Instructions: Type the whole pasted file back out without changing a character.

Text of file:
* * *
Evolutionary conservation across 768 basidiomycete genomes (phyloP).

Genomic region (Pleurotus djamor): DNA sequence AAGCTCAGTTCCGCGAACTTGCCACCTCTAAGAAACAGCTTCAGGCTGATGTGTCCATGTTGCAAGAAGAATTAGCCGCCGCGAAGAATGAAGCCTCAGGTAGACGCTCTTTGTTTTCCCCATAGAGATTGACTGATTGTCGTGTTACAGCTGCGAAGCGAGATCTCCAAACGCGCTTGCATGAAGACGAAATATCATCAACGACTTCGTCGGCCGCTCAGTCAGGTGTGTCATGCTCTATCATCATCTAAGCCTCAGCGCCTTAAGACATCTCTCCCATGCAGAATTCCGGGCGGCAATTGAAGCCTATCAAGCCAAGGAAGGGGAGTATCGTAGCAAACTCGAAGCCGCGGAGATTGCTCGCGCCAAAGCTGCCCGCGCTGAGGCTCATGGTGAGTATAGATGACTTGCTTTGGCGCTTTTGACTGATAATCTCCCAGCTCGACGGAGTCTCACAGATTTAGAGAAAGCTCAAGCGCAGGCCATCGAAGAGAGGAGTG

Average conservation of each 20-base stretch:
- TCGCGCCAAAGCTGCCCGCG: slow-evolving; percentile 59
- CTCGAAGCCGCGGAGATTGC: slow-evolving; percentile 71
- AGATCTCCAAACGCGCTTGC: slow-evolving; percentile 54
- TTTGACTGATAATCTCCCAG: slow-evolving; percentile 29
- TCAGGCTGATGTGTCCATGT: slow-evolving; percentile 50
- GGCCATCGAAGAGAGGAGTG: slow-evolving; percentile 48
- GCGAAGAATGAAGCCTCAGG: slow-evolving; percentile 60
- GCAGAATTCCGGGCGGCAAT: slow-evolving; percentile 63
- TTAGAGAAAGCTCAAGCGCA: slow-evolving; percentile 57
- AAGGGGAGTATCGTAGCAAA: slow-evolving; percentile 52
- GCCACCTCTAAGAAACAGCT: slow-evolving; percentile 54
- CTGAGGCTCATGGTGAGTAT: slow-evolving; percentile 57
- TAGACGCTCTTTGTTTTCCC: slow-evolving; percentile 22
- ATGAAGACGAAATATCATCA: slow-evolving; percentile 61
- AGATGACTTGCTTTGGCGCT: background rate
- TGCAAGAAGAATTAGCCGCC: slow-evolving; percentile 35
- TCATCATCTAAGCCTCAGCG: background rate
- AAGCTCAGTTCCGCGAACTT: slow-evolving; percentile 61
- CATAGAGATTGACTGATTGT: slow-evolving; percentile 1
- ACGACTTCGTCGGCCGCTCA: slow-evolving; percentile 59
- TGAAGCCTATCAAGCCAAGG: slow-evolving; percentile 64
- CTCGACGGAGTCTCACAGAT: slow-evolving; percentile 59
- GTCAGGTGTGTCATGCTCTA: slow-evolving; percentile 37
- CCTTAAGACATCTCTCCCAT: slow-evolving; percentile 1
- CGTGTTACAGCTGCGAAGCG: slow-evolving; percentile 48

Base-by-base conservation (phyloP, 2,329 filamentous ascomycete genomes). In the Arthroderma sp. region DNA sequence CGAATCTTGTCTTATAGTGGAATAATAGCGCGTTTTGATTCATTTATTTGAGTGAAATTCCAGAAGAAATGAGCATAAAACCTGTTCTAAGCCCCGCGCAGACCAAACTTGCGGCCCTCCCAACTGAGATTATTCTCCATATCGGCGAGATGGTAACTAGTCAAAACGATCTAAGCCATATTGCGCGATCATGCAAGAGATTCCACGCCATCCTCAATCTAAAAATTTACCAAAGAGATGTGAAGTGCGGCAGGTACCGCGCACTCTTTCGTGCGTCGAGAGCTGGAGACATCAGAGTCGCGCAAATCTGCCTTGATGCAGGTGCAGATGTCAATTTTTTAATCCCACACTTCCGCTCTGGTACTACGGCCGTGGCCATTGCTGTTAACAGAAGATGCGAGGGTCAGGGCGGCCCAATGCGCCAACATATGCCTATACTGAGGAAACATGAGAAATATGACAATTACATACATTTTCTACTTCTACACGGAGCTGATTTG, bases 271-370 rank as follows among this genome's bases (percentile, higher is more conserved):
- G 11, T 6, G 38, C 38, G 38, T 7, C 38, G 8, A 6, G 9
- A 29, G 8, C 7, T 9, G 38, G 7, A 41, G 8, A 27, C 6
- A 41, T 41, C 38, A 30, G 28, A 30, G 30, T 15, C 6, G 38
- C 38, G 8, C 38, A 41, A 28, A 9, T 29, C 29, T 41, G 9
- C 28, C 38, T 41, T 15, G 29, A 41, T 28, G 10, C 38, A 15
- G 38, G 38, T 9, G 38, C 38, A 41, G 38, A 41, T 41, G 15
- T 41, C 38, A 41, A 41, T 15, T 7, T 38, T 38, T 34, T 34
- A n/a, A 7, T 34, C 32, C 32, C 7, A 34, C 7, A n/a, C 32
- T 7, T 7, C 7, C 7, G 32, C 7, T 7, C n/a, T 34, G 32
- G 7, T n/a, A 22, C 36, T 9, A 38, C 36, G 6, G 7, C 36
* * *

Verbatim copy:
Evolutionary conservation across 768 basidiomycete genomes (phyloP).

Genomic region (Pleurotus djamor): DNA sequence AAGCTCAGTTCCGCGAACTTGCCACCTCTAAGAAACAGCTTCAGGCTGATGTGTCCATGTTGCAAGAAGAATTAGCCGCCGCGAAGAATGAAGCCTCAGGTAGACGCTCTTTGTTTTCCCCATAGAGATTGACTGATTGTCGTGTTACAGCTGCGAAGCGAGATCTCCAAACGCGCTTGCATGAAGACGAAATATCATCAACGACTTCGTCGGCCGCTCAGTCAGGTGTGTCATGCTCTATCATCATCTAAGCCTCAGCGCCTTAAGACATCTCTCCCATGCAGAATTCCGGGCGGCAATTGAAGCCTATCAAGCCAAGGAAGGGGAGTATCGTAGCAAACTCGAAGCCGCGGAGATTGCTCGCGCCAAAGCTGCCCGCGCTGAGGCTCATGGTGAGTATAGATGACTTGCTTTGGCGCTTTTGACTGATAATCTCCCAGCTCGACGGAGTCTCACAGATTTAGAGAAAGCTCAAGCGCAGGCCATCGAAGAGAGGAGTG

Average conservation of each 20-base stretch:
- TCGCGCCAAAGCTGCCCGCG: slow-evolving; percentile 59
- CTCGAAGCCGCGGAGATTGC: slow-evolving; percentile 71
- AGATCTCCAAACGCGCTTGC: slow-evolving; percentile 54
- TTTGACTGATAATCTCCCAG: slow-evolving; percentile 29
- TCAGGCTGATGTGTCCATGT: slow-evolving; percentile 50
- GGCCATCGAAGAGAGGAGTG: slow-evolving; percentile 48
- GCGAAGAATGAAGCCTCAGG: slow-evolving; percentile 60
- GCAGAATTCCGGGCGGCAAT: slow-evolving; percentile 63
- TTAGAGAAAGCTCAAGCGCA: slow-evolving; percentile 57
- AAGGGGAGTATCGTAGCAAA: slow-evolving; percentile 52
- GCCACCTCTAAGAAACAGCT: slow-evolving; percentile 54
- CTGAGGCTCATGGTGAGTAT: slow-evolving; percentile 57
- TAGACGCTCTTTGTTTTCCC: slow-evolving; percentile 22
- ATGAAGACGAAATATCATCA: slow-evolving; percentile 61
- AGATGACTTGCTTTGGCGCT: background rate
- TGCAAGAAGAATTAGCCGCC: slow-evolving; percentile 35
- TCATCATCTAAGCCTCAGCG: background rate
- AAGCTCAGTTCCGCGAACTT: slow-evolving; percentile 61
- CATAGAGATTGACTGATTGT: slow-evolving; percentile 1
- ACGACTTCGTCGGCCGCTCA: slow-evolving; percentile 59
- TGAAGCCTATCAAGCCAAGG: slow-evolving; percentile 64
- CTCGACGGAGTCTCACAGAT: slow-evolving; percentile 59
- GTCAGGTGTGTCATGCTCTA: slow-evolving; percentile 37
- CCTTAAGACATCTCTCCCAT: slow-evolving; percentile 1
- CGTGTTACAGCTGCGAAGCG: slow-evolving; percentile 48

Base-by-base conservation (phyloP, 2,329 filamentous ascomycete genomes). In the Arthroderma sp. region DNA sequence CGAATCTTGTCTTATAGTGGAATAATAGCGCGTTTTGATTCATTTATTTGAGTGAAATTCCAGAAGAAATGAGCATAAAACCTGTTCTAAGCCCCGCGCAGACCAAACTTGCGGCCCTCCCAACTGAGATTATTCTCCATATCGGCGAGATGGTAACTAGTCAAAACGATCTAAGCCATATTGCGCGATCATGCAAGAGATTCCACGCCATCCTCAATCTAAAAATTTACCAAAGAGATGTGAAGTGCGGCAGGTACCGCGCACTCTTTCGTGCGTCGAGAGCTGGAGACATCAGAGTCGCGCAAATCTGCCTTGATGCAGGTGCAGATGTCAATTTTTTAATCCCACACTTCCGCTCTGGTACTACGGCCGTGGCCATTGCTGTTAACAGAAGATGCGAGGGTCAGGGCGGCCCAATGCGCCAACATATGCCTATACTGAGGAAACATGAGAAATATGACAATTACATACATTTTCTACTTCTACACGGAGCTGATTTG, bases 271-370 rank as follows among this genome's bases (percentile, higher is more conserved):
- G 11, T 6, G 38, C 38, G 38, T 7, C 38, G 8, A 6, G 9
- A 29, G 8, C 7, T 9, G 38, G 7, A 41, G 8, A 27, C 6
- A 41, T 41, C 38, A 30, G 28, A 30, G 30, T 15, C 6, G 38
- C 38, G 8, C 38, A 41, A 28, A 9, T 29, C 29, T 41, G 9
- C 28, C 38, T 41, T 15, G 29, A 41, T 28, G 10, C 38, A 15
- G 38, G 38, T 9, G 38, C 38, A 41, G 38, A 41, T 41, G 15
- T 41, C 38, A 41, A 41, T 15, T 7, T 38, T 38, T 34, T 34
- A n/a, A 7, T 34, C 32, C 32, C 7, A 34, C 7, A n/a, C 32
- T 7, T 7, C 7, C 7, G 32, C 7, T 7, C n/a, T 34, G 32
- G 7, T n/a, A 22, C 36, T 9, A 38, C 36, G 6, G 7, C 36